Regis B. Kelly
Kelly earned a doctorate in biophysics at the California Institute of Technology in 1967. He went on to pursue postdoctoral studies under Nobel Laureate Arthur Kornberg at Stanford University, examining mechanisms of DNA replication. He switched fields to neurobiology during a second postdoctoral fellowship under the direction of Zach Hall at Harvard University.
Kelly joined the University of California, San Francisco (UCSF) in 1971. He began as an assistant professor in the Department of Biochemistry and Biophysics. His neurobiology research explored biochemical mechanisms of synaptic transmission and neural plasticity involved in long-term memory.
While at UCSF Kelly was appointed chair of the Department of Biochemistry and Biophysics (1995–2000), director of the graduate program in Cell Biology (1988–1995) and director of the Hormone Research Institute (1992–2000).
During this time he served on the editorial boards of scientific journals, including Cell, The Journal of Cell Biology, The Journal of Membrane Biology, Trends in Neurosciences, and Traffic. He also served on the national committee for the Council of American Society for Cell Biology from 1989 to 1992.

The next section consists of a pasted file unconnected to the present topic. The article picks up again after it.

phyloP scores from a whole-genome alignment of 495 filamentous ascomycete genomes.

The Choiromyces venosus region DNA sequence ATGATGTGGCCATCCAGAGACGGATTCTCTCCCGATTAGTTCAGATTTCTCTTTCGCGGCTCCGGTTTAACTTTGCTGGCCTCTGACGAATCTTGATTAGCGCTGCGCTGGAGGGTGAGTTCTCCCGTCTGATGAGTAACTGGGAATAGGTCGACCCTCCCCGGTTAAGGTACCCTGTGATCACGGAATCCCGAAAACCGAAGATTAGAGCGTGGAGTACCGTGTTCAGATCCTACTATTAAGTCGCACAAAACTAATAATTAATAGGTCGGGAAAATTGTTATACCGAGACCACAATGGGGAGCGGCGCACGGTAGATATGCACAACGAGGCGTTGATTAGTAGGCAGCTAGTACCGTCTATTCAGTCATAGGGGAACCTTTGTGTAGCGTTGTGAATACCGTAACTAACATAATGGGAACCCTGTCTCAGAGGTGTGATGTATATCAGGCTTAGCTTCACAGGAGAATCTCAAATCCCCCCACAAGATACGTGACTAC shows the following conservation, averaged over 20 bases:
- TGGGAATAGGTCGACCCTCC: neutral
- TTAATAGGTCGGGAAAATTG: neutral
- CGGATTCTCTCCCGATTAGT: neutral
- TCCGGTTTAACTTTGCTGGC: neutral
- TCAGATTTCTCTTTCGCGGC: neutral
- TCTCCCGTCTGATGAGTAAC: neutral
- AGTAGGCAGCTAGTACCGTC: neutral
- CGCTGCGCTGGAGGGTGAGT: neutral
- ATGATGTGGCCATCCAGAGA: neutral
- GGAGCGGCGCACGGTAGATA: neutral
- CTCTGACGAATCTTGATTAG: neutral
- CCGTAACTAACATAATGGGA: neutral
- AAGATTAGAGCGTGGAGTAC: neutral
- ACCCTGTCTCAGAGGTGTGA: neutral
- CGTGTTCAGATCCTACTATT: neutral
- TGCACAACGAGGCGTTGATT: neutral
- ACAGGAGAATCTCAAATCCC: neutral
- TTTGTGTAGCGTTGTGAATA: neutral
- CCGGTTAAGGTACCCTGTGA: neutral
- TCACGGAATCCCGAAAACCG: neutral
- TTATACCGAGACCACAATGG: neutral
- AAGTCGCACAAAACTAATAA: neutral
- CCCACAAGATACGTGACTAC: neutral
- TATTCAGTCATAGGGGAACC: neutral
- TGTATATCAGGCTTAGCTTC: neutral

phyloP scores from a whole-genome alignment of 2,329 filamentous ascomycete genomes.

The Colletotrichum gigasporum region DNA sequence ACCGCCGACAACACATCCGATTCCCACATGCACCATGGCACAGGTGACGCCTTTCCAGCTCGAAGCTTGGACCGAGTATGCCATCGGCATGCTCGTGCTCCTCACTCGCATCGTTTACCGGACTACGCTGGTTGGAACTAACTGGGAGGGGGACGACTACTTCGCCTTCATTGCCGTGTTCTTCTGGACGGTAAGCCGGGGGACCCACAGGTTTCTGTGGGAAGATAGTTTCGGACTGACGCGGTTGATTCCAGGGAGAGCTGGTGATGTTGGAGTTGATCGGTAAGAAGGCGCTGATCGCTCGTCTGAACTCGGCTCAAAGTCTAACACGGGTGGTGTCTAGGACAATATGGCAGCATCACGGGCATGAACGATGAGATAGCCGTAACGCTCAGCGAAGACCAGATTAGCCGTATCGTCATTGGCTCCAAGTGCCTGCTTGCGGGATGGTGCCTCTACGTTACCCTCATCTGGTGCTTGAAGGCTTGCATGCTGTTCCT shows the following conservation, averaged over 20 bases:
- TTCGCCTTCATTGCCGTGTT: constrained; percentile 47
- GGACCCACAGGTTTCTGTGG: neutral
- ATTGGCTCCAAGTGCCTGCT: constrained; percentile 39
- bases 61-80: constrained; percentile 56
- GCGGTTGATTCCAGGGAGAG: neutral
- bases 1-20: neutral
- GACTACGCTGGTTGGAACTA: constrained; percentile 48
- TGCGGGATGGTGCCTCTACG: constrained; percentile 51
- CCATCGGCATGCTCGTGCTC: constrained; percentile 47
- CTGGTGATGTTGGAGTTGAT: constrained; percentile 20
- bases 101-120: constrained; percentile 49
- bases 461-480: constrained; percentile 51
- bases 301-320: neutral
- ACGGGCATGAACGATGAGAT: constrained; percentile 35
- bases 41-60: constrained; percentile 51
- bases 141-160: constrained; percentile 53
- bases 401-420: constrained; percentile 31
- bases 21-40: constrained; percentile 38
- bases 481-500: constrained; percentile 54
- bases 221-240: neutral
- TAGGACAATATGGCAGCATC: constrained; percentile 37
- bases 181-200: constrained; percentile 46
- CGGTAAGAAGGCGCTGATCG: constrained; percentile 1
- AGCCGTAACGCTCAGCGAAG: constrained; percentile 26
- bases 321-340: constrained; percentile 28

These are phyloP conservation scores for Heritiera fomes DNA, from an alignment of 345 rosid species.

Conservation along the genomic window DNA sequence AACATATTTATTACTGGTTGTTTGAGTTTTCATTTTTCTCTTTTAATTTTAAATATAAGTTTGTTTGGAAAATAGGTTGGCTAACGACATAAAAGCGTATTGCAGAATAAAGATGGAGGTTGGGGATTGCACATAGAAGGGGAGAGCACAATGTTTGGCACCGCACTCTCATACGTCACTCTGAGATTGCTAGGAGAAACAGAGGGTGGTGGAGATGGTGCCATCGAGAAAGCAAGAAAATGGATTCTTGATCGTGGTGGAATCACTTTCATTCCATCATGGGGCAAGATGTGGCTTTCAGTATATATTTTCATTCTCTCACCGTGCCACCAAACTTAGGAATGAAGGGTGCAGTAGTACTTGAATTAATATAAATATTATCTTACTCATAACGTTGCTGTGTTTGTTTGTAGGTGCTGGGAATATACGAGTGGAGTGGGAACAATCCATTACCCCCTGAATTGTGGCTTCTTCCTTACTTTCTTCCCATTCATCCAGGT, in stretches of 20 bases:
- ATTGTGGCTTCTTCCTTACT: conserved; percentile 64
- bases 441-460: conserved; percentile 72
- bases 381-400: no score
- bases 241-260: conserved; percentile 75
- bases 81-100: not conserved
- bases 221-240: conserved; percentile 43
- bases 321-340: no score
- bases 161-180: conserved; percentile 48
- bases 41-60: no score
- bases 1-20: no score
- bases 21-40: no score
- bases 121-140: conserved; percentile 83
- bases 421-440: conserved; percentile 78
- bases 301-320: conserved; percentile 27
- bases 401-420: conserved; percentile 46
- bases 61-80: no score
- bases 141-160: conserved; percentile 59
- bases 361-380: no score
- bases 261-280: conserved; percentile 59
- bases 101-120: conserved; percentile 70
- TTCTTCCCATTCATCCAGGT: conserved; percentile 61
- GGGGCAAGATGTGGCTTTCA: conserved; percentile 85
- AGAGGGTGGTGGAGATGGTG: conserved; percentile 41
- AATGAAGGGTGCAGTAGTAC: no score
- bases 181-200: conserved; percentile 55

In 2004 Kelly retired as executive vice-chancellor and took the position of director of the California Institute for Quantitative Biosciences (QB3), one of the four Governor Gray Davis Institutes for Science and Innovation.
As director Kelly's stated goal is to promote academic research as a means to improve public health and drive economic growth. To accomplish this he bridges academia with commercial industries and entrepreneurship ventures.
In addition Kelly, with QB3's associate director Douglas Crawford, created the first startup incubator at the University of California—the QB3 Garage, which has expanded into a network of five incubators hosting over 40 companies. Under Kelly's direction QB3 has initiated Bridging-the-Gap Awards and the Start-up-In-A-Box Program to fund translational research and provide resources for start-up ventures with the potential for commercialisation.
- 1986, 1992 Jacob Javitz Memorial Award, National Institutes of Health
- 1995–2000 Albert Bowers Chair
- 1998–2000 Johnson & Johnson Focused Giving Program Award
- 2011 San Francisco Bay Area Business Hall of Fame
- 2015 Byers Family Distinguished Professorship, UCSF
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